Simply put, a depachika is a Japanese food hall – but confuse it with the average grocery store at your peril. Usually found within Japanese department stores, depachikas are carefully curated tributes to Japan’s finest foods: the best cuts of meat, beautiful cakes, rare bottles of sake and gift-wrapped fruit baskets. Hungry? Here's everything you need to know:
In the 1930s, Japanese department stores started selling food in their basements. These areas became the go-to places for customers searching for food to give as gifts, or food or drink intended for special occasions.
They’ve now become more mainstream, but there’s still a huge emphasis on fine foods and breathtakingly beautiful displays. You’ll also find (albeit elaborate) bento boxes, salads and appetisers designed for hungry office workers. Many department stores also have roof gardens that are perfect for alfresco lunches.
It starts in the morning. Depachikas are usually found on the basement and ground floors of department stores. Their “eat-me” window displays of beautiful food mean queues usually form well before opening time, when senior members of staff will step outside, bow to the public and fling open the doors.
And beyond those doors? Towers of rainbow-hued cakes, ribbon-adorned fruit baskets and yokan: colourful cubes of bean paste, decorated with images of cherry blossoms and sunsets.
Where to begin? If you’re on the hunt for a gift, head to the fruit section. The Japanese are seriously into gifting and fruit baskets are the presents of choice. A bunch of golf ball-shaped grapes, placed in a bubble wrap-lined box and tied with ribbon, will set you back around ¥1880 (about £13).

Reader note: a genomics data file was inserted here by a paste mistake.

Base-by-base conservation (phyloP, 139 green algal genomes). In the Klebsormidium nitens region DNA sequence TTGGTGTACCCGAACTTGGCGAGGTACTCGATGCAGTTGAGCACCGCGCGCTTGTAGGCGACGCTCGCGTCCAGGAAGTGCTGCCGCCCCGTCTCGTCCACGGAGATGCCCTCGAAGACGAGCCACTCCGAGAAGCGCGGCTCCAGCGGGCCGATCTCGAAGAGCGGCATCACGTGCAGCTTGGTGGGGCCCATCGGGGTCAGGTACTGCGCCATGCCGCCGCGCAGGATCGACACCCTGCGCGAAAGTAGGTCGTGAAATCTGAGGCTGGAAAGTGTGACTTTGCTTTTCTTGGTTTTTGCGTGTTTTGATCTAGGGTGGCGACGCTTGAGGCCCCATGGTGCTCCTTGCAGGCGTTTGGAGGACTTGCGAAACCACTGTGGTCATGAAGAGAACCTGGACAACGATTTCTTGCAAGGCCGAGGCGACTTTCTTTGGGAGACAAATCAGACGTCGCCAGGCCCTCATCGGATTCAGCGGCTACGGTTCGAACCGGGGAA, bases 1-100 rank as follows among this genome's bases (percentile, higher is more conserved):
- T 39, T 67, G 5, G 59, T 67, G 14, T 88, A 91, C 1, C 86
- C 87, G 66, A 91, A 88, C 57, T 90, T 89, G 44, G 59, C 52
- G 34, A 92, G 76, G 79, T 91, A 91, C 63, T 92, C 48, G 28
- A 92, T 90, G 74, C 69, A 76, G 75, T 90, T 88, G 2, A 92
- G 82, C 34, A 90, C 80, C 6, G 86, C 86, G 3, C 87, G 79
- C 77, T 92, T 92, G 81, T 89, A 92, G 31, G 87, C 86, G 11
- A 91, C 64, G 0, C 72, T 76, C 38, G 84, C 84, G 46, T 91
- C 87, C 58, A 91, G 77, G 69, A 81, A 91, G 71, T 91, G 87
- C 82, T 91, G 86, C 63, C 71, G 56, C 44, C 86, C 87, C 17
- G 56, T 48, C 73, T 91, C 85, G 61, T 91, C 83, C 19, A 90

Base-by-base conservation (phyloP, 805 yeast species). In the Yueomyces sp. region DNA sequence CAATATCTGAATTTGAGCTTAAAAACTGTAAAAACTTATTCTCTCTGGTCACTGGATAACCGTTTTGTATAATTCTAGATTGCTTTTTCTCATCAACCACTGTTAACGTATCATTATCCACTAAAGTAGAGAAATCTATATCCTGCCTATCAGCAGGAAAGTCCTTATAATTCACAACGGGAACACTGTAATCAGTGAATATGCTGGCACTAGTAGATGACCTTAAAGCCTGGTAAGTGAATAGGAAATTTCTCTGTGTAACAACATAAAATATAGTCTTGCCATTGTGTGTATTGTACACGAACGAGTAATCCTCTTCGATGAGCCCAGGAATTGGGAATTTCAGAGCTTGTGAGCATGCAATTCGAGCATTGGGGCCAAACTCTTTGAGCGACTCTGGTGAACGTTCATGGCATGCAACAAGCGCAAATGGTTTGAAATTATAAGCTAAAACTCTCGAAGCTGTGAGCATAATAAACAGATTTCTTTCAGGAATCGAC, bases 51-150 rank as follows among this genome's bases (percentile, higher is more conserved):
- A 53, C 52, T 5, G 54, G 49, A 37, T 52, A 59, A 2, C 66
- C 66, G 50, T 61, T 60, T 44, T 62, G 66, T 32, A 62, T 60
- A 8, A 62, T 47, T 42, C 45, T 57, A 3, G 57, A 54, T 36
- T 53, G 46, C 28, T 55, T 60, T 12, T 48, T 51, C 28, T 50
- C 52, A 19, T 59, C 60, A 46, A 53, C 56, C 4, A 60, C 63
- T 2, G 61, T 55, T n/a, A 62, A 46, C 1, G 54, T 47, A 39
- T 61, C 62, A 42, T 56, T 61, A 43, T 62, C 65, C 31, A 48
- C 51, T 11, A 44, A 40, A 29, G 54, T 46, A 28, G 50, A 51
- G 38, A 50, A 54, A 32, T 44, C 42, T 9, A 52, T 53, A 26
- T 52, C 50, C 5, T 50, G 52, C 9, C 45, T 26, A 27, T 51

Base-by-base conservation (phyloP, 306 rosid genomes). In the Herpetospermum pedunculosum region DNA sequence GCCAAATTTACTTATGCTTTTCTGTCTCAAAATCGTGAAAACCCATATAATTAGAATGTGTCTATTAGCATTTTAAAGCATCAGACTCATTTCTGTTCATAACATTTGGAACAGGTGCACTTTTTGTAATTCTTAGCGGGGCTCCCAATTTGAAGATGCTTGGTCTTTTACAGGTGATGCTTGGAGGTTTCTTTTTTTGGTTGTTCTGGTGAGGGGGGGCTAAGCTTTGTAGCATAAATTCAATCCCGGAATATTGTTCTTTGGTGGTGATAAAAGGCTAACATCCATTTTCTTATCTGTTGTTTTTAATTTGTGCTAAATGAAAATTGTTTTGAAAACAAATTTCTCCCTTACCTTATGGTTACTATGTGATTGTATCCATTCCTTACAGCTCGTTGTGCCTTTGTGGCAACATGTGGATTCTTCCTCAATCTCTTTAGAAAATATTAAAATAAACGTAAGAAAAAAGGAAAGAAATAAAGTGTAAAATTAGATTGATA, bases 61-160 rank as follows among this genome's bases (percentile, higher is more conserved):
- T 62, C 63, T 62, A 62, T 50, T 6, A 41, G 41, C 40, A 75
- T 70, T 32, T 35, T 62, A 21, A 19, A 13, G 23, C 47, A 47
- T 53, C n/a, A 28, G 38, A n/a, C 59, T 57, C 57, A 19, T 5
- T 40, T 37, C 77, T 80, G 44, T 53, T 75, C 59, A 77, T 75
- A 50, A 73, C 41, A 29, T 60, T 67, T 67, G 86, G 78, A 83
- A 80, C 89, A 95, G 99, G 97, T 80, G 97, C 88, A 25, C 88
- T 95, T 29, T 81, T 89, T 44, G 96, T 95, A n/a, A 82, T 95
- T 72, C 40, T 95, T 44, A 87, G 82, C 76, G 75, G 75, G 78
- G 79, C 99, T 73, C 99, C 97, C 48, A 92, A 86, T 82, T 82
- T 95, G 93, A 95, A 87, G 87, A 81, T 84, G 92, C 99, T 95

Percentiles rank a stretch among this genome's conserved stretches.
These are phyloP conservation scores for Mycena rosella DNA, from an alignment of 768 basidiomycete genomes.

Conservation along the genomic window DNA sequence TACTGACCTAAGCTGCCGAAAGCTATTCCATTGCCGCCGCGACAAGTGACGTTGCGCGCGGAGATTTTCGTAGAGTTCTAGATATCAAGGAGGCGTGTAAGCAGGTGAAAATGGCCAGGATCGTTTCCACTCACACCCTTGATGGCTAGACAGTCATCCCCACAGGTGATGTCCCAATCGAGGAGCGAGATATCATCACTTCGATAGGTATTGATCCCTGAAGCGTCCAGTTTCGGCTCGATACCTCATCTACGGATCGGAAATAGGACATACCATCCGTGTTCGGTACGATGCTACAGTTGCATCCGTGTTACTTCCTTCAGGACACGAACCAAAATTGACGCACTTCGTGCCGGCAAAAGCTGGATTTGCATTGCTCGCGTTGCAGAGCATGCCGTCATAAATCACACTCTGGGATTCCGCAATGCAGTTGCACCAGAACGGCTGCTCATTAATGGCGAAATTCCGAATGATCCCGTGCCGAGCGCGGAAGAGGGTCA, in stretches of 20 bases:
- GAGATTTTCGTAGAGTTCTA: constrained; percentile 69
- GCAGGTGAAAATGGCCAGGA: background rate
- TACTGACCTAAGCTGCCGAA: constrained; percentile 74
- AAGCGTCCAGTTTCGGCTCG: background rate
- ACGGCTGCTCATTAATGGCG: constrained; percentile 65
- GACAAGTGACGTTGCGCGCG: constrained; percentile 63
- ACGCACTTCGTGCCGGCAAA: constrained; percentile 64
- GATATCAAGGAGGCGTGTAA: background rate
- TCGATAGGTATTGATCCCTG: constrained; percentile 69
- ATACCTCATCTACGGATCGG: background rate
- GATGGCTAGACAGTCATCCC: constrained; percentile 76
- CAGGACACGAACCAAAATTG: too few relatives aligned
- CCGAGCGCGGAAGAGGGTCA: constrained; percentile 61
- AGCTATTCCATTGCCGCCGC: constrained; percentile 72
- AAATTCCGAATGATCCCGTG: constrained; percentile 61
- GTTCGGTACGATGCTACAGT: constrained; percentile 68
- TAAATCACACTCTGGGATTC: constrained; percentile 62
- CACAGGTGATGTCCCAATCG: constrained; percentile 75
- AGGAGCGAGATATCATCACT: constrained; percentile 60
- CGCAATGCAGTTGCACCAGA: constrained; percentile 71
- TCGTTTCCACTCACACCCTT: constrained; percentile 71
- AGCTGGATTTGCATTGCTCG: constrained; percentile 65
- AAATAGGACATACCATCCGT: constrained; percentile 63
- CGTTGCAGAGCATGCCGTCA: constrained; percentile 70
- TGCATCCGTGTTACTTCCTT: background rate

Those with a sweet tooth should head to the patisserie section. Staples are miniature cakes shaped like Hello Kitty, and tiny, shiny domes of jelly (the ones made from white peach juice are especially popular).
If you’re shopping for friends back home, opt for the the small, fish-shaped taiyaki biscuits, which are symbolic of good luck. Like many of the items, they’re individually packaged. Mix and match them with other purchases to create a bespoke gift box.
Kit Kats. Kit Kats are the bestselling type of chocolate in Japan. There are hundreds of varieties available, ranging from wasabi and green tea to pistachio, raspberry and coffee. Several food halls, including the ones inside the popular Daimaru department stores, have Kit Kat concessions.
Expect elaborate and colourful displays of the chocolate bar, and a mind-blowing variety of flavours. Give in to temptation and your purchases will be lovingly gift-wrapped and placed in a miniature freezer bag, complete with a tiny ice pack and instructions about how to care for your purchase.
Etiquette is important in Japan, and this applies to depachikas, too. Most department stores open at 10am, when (after a synchronised bow), staff open the doors to crowds of hungry shoppers, most of whom have had their faces pressed against the window for at least an hour (the most spectacular depachika concessions can be found on observer-friendly ground floors). Taking photos is frowned upon, as is eating or drinking items which have been purchased elsewhere.
Feeling hungry? There’s no shortage of samples. You’ll have most luck in the patisserie areas, although the sheer variety of Kit Kats means that Kit Kat concession staff are usually especially keen to convince you to try the latest weird and wonderful creation.
Depachikas can be found on the basement and ground floors of most Japanese department stores. Some of the most spectacular in the country are the ones in Daimaru, Hanshin and Hankyu department stores, which can be found throughout Japan.
The one at Daimaru Tokyo, inside the city’s main station, has a large Kit Kat concession. Osaka’s Hanshin department store is worth a visit simply to check out the enormous meat and fish departments – although they’re probably not for the squeamish.
Elsewhere, the UK’s first depachika will open at the Japan Centre on London’s Panton Street. Chopsticks at the ready...
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